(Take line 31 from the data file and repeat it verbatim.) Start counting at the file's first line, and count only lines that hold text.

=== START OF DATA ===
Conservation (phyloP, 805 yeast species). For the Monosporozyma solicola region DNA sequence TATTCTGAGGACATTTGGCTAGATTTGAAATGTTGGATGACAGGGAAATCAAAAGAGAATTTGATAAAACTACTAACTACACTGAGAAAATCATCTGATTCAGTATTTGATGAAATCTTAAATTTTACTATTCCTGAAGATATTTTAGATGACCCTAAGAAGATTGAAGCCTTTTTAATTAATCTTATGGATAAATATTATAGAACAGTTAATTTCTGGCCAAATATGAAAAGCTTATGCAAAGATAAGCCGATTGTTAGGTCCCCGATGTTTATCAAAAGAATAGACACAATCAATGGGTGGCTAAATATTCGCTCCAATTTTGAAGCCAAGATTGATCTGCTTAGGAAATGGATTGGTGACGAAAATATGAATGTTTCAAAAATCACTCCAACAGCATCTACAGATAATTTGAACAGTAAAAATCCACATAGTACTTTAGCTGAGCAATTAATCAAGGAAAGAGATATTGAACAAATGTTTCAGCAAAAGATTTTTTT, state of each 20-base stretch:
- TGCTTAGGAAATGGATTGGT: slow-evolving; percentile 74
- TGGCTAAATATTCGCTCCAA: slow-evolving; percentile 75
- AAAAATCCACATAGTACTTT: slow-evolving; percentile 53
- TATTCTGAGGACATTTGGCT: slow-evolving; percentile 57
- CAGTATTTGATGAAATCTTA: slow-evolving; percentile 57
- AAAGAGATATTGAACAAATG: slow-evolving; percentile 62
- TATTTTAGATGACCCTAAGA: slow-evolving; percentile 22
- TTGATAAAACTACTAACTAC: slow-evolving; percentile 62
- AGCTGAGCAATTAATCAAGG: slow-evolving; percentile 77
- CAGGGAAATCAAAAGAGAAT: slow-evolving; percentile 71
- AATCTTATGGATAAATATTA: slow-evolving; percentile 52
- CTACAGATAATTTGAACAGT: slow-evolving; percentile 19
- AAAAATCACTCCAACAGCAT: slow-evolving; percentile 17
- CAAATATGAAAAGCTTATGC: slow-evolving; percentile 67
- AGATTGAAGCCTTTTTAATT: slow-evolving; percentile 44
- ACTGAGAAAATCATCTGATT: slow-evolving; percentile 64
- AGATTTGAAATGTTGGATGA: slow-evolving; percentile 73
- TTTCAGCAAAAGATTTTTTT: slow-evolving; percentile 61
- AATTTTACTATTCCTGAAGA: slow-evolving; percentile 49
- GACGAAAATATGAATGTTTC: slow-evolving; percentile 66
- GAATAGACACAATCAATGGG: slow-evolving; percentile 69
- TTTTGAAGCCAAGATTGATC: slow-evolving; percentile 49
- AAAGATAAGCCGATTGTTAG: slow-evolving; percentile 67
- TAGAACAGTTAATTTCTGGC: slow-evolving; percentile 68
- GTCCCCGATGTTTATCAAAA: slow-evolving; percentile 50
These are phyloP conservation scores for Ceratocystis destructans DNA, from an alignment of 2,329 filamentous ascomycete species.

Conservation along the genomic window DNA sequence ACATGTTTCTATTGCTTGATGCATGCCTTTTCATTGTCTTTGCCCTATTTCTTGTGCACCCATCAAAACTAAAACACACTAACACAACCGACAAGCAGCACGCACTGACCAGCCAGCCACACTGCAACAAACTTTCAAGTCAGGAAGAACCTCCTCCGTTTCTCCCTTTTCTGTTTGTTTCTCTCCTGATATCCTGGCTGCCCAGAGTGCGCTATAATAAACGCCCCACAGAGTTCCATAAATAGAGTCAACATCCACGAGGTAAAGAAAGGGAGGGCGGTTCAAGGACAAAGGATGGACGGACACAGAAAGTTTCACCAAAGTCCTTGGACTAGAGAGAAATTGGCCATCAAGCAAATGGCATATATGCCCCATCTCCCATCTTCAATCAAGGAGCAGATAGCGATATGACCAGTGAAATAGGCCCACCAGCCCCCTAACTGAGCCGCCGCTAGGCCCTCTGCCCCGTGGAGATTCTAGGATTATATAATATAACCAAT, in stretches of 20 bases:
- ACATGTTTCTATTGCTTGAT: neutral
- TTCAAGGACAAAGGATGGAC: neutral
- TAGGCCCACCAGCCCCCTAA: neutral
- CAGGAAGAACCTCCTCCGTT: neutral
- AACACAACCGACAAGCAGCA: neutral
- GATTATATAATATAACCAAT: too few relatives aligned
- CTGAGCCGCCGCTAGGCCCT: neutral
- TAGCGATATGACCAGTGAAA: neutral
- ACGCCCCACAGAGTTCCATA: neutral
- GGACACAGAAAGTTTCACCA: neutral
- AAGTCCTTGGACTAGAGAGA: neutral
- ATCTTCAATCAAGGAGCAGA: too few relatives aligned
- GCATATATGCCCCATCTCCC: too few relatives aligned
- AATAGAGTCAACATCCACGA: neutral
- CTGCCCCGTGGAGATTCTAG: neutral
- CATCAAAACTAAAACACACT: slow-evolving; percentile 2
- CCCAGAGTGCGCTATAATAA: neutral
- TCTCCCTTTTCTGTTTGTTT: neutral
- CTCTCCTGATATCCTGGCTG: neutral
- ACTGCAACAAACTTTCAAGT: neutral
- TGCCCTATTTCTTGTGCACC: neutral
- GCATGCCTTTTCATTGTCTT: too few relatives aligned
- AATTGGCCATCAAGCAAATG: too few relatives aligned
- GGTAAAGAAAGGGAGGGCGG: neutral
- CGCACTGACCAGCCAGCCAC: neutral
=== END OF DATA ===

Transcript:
- TAGGCCCACCAGCCCCCTAA: neutral